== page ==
Dr James Harrison is a senior lecturer in international law at the University of Edinburgh School of Law. His research interests span several areas of international law, including law of the sea, international environmental law, and dispute settlement. In all of these areas, he is particularly interested in the role that international organizations and international courts and tribunals play in the development of international law. He has published widely on these topics, including a monograph on Making the Law of the Sea (CUP 2011) and a range articles in leading international law journals.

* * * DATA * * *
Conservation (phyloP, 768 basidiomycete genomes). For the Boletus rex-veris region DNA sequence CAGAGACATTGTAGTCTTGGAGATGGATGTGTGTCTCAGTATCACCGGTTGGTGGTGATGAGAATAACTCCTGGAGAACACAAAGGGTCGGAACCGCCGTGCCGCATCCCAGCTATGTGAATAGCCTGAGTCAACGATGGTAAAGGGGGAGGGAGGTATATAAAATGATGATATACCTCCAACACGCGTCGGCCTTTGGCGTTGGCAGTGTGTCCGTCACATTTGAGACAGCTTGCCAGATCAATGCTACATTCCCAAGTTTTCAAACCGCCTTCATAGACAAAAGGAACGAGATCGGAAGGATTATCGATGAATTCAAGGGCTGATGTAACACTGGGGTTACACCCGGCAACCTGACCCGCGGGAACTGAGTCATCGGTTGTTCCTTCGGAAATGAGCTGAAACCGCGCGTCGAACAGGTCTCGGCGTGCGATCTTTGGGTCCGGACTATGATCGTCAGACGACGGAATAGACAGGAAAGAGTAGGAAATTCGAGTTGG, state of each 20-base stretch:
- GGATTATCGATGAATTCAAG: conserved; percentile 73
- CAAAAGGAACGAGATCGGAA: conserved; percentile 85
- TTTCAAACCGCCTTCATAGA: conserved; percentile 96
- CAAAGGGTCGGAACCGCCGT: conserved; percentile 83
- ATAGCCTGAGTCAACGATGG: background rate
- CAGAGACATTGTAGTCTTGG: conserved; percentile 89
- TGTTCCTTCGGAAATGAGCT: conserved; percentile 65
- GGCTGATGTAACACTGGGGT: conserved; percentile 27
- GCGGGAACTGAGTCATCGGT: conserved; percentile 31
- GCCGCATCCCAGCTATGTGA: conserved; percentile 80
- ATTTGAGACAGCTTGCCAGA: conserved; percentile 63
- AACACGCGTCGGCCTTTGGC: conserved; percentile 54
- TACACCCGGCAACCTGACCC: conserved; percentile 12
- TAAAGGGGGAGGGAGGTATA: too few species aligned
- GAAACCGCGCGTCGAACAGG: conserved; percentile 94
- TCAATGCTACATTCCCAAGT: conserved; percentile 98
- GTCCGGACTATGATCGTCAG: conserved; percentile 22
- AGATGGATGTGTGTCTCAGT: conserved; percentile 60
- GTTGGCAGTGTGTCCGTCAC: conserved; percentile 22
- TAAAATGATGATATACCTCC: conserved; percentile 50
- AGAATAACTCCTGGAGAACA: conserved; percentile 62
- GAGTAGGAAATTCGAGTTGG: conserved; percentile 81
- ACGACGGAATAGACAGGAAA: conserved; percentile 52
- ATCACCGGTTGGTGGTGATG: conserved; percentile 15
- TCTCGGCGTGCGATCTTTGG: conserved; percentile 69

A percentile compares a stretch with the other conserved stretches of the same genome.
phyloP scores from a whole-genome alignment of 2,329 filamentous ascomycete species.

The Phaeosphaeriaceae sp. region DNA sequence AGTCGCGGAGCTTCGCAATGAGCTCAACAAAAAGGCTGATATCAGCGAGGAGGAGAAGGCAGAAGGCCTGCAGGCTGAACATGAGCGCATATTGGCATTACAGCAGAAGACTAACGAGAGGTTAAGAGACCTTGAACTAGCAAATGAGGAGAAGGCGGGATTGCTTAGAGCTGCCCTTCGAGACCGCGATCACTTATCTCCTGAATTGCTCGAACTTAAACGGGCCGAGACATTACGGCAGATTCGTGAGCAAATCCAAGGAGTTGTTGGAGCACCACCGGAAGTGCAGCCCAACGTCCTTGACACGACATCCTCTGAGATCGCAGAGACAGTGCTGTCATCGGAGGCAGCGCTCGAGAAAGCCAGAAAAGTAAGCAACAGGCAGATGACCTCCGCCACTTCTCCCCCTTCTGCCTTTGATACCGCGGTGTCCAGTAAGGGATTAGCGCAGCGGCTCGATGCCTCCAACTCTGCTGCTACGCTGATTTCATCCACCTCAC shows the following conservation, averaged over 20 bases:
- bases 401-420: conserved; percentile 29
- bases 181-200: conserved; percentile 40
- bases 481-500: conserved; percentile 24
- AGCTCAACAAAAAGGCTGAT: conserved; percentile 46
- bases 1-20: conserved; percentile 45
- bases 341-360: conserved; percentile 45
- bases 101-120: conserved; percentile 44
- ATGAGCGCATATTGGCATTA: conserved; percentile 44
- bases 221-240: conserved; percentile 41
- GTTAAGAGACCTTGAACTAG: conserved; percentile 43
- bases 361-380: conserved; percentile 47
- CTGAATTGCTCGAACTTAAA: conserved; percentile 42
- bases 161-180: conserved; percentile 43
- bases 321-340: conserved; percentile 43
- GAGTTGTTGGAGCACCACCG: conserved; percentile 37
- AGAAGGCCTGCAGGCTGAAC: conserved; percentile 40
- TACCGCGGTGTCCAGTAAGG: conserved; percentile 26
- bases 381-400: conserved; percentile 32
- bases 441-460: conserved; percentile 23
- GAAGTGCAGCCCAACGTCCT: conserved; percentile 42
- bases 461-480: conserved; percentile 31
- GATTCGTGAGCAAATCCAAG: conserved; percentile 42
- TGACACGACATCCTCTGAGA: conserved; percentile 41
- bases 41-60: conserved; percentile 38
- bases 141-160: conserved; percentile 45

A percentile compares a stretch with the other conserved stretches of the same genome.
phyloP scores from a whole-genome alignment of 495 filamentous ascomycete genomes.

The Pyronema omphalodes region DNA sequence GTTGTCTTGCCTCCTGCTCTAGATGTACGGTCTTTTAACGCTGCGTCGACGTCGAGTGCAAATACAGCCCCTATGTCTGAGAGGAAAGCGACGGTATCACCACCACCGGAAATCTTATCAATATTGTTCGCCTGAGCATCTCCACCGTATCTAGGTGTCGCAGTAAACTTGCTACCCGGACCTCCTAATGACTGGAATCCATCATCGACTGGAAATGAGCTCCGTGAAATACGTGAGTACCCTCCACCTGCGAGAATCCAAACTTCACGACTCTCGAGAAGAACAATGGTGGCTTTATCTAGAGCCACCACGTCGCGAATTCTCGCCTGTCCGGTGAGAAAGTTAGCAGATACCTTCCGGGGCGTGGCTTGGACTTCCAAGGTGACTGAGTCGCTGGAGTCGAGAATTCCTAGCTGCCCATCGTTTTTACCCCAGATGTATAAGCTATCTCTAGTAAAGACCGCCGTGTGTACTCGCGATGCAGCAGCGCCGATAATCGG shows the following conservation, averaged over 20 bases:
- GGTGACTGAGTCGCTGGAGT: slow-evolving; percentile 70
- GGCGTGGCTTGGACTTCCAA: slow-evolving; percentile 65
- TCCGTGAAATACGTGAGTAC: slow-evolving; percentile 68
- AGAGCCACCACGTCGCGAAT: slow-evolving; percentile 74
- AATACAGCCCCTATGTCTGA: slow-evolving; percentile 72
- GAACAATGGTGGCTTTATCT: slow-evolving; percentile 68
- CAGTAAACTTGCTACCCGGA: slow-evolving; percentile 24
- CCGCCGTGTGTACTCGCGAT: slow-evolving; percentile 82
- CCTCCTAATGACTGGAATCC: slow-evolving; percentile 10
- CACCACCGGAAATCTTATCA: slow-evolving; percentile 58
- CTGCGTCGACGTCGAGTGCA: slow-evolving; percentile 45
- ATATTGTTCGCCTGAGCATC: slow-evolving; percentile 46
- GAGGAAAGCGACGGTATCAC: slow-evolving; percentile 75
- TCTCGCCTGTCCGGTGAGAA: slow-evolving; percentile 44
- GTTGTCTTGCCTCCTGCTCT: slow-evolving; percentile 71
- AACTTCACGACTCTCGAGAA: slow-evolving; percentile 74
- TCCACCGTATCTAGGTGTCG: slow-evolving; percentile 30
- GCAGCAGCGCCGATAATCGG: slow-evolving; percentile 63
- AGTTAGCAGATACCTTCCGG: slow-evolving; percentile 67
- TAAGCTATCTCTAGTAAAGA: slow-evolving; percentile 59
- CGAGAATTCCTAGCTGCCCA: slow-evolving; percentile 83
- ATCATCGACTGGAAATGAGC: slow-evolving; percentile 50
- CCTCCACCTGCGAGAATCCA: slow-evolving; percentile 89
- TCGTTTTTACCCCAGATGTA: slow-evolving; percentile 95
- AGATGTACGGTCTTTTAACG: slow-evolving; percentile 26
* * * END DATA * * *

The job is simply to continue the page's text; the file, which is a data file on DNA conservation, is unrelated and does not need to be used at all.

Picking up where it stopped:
The United Nations Convention on the Law of the Sea (UNCLOS) established a new ‘legal order for the seas and oceans’, which dictated the extent of states’ rights and obligations at sea. One of the central issues in the negotiation of UNCLOS was the extent of coastal states’ legislative and enforcement jurisdiction in waters adjacent to their territory and what navigational rights could continue to be exercised by international shipping in those waters. UNCLOS confers jurisdiction on coastal states to take legislative and enforcement action in relation to a range of issues in the territorial sea, international straits, archipelagic waters, and the exclusive economic zone, but it often subjects those powers to explicit limitations or conditions that seek to prevent the coastal state from interfering with legitimate navigation. These safeguards were often specifically negotiated and the precise limitations and conditions will depend upon the nature of the enforcement power and where it is being exercised. Yet, the contours of many safeguards are subject to a degree of uncertainty due to the inherent ambiguity of the text. This is particularly true for those safeguards that require enforcement actions to comply with an abstract standard requiring them to be ‘reasonable’, ‘appropriate’, ‘justifiable’, ‘necessary’, ‘essential’, ‘non-discriminatory’, or ‘proportionate.’ It follows that courts and tribunals are expected to play a central role in overseeing the interpretation and application of the regime relating to coastal state enforcement jurisdiction. In practice, several UNCLOS disputes have involved claims alleging the abuse of coastal state enforcement powers and this paper will analyse the interpretation of safeguards by international courts and tribunals with a view to evaluating what effect the jurisprudence has had on the balance of rights and interests underpinning the Convention. By analysing key cases, including the M/V Virginia G, the Arctic Sunrise and the Duzgit Integrity, it will be argued that courts and tribunals have often employed a dynamic and expansive interpretation of the safeguards, using a range of sources that go beyond the text of the treaty itself. Indeed, courts and tribunals have not only been willing to give a broad meaning to the negotiated text, but also to utilise renvoi, systemic interpretation and broad concepts of applicable law in order to develop the Convention regime. Moreover, courts and tribunals have often employed a strict standard of review, thereby minimising the deference that is given to coastal state decision-making. As a result, the scope and content of safeguards has evolved in a manner that has altered not only the balance between the rights of flag states and the rights of coastal states, but also the balance between the authority of domestic decision-makers and the international judiciary.